So, as you very probably know – this is but a little station of the film blogosphere, after all – Sight & Sound published its seventh decennial list of the Top 10 Greatest Films of All Time the other day. Thereby ruining the plan I had to do a fun “let’s predict the S&S list!” post about halfway through this month, since I would swear up and down that the 2002 list came out in September. But no matter.
This is The List. If there is a dyed-in-the-wool Canon Of Agreed-Upon Masterpieces, it’s these ten films and the forty that follow (the rest of the runners-up will be disclosed later this month, in the form of the voters’ ballots), at least until 2022. This means, not that it is by any means perfect, but that it is terrifically useful; it is the ultimate “Start with these” list for new cinephiles, and the definitive conversation starter for the rest of us.
1. Vertigo (Hitchcock, 1958)
2. Citizen Kane (Welles, 1941)
3. Tokyo Story (Ozu, 1953)
4. The Rules of the Game (Renoir, 1939)
5. Sunrise: A Song of Two Humans (Murnau, 1927)
6. 2001: A Space Odyssey (Kubrick, 1968)
7. The Searchers (Ford, 1956)
8. Man with a Movie Camera (Vertov, 1929)
9. The Passion of Joan of Arc (Dreyer, 1928)
10. 8½ (Fellini, 1963)
Here, then, is my opening contribution to that conversation (I’d have been here sooner, but I’m in the middle of the crappiest stretch of internet non-access that I’ve had in months):
It is, for a start, next to impossible for me to take too much issue with the content of the list – my own Best of All Time list, a year and a half old now, but I still stand behind it as far as the Top 10 is concerned, and you’ll note that five of my films made the list, three of my top 5 making the S&S top 5 (and beyond that, 35 for the S&S top 50 – actually 52 – made my top 115). What this tells us, first, is that I have spectacularly dull taste – respectable, but dull. Look for a sudden spike in giallo reviews to combat this horrible lurch towards consensus on my part.
Setting that aside, what of the list itself? Bearing in mind that this is a) a consensus list, and b) the consensus list, it’s damn solid, and the additions are all welcome – the silent film content has jumped from 1/11 in 2002 (two films taking one Godfather slot) to 3/10, which is all by itself what the list needed to do to win the approval of an inveterate silent lover like myself (the 2012 list skews older than the 2002 list, and still doesn’t quite match my own), and Man with a Movie Camera, the only S&S virgin in the bunch, is an extraordinarily welcome addition: one of the all-time classics of non-narrative cinema, and on the logic that the best excuse for this whole exercise is to give a checklist for cinephiles-in-training, an early exposure to Dziga Vertov’s montage masterpiece is an absolute good, any way you want to slice it.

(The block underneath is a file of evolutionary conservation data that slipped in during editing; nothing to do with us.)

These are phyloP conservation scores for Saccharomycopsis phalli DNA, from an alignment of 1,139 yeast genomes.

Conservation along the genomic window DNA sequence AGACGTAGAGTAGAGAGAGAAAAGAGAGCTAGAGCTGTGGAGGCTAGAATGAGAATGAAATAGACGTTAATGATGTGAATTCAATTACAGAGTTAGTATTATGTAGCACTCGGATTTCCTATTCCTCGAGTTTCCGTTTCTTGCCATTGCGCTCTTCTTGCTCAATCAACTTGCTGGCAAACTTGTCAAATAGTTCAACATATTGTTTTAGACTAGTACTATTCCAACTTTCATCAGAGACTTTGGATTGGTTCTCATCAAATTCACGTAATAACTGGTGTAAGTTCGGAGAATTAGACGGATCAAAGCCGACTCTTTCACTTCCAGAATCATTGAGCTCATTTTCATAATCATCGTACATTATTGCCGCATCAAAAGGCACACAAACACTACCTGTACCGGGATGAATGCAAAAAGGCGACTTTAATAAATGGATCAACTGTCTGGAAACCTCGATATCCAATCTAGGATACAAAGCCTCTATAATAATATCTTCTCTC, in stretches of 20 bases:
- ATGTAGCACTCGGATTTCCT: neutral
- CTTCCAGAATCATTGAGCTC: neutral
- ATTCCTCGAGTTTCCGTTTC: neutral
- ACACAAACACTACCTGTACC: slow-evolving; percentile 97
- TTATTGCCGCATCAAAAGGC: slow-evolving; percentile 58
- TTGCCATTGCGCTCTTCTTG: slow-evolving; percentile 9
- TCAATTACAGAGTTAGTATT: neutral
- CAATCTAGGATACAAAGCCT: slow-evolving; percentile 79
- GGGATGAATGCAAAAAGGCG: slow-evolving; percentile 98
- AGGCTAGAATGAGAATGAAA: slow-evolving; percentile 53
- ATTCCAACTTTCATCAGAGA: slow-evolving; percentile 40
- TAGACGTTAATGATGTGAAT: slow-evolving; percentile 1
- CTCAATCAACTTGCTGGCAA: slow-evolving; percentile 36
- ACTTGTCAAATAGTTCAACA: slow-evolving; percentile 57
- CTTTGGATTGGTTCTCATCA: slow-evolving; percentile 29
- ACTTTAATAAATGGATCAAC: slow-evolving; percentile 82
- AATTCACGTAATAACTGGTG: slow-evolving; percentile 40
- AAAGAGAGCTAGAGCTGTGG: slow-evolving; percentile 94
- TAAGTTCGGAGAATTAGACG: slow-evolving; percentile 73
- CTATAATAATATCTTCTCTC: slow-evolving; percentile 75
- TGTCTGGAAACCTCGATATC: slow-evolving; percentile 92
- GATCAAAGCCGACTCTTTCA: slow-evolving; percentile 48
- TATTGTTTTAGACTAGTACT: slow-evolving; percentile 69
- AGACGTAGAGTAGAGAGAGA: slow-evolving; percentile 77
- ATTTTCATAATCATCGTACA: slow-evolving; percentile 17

The rest of the top 52 is good as well (I should admit that I have not seen four of the films), though the bigger the list, the harder it is to get a handle on it: I agree with the consensus that Jean-Luc Godard is overrepresented with four films on a list where Ford, Welles, and Bergman have to do with one film each, and Kurosawa and Hitchcock have to make do with two each (and still, somehow, there’s not room for Band of Outsiders); three Coppola films – none of them The Conversation – is dumbfounding; and it’s hard to say if it’s more galling that only one Scorsese film hit the list, or if that one is Taxi Driver. But we have Tarkovsky’s Mirror, Akerman’s Jeanne Dielman – the only film by a female director, shamefully – and two of the best choices from the 21st Century for early canonisation, In the Mood for Love and Mulholland Dr. (I look forward to the full results, to see just how close Yi yi managed to come).
There is also a companion list, the Top 10 as chosen by film directors:
1. Tokyo Story (Ozu, 1953)
2= 2001: A Space Odyssey (Kubrick, 1968)
2= Citizen Kane (Welles, 1941)
4. 8½ (Fellini, 1963)
5. Taxi Driver (Scorsese, 1976)
6. Apocalypse Now (Coppola, 1979)
7= The Godfather (Coppola, 1972)
7= Vertigo (Hitchcock, 1958)
9. Mirror Tarkovsky, 1975)
10. Bicycle Thieves (De Sica, 1948)
There is sublimity here: Tarkovsky, where the critics couldn’t find room. There is also annoyance: my cool feelings towards Bicycle Thieves are known, and I’ve been happy to see it creep down the critics’ list over the year. And there’s that odd cluster of ’70s movies right in the middle, looking more like a sudden intrusion of a 19-year-old boy in film school than the rest of the list (consensus can do odd things sometimes). Plus, we now know what’s really galling: that the directors actually swapped Taxi Driver in for the significantly better Raging Bull, which was on both previous iterations of this list in 1992 and 2002.
The biggest story on either list, of course, is the removal of Citizen Kane from the #1 slot for the first time since it set up shop there in 1962 – and with all due respect to a great movie that represents the single best stop to see everything that goes into filmmaking burning on all cylinders, I see this as unambiguously for the good. No movie should have to deal with the stress of being The Best Ever Made, not even Kane; and I think that such a significant move (which hardly counts as a repudiation of the film, for it after all remains at #2 Of All Time) is a way of proving that movie opinions are firstly, just that – opinions – and not to be regarded as set in stone for all time, irrevocable and beyond adjustment. It saves Kane from being a monolith, that you either Have To Love or Have To Fight Against Iconoclastically, and that can only help the film to be simply watched and enjoyed – for it is a terrifically enjoyable film, along with The Rules of the Game, one of the two most fun movies in the top 10. And if getting knocked down a perch makes that easier to see, then I’m all for it.
Anyway, that was, like I said, my first stab at the conversation. Have at it in the comments!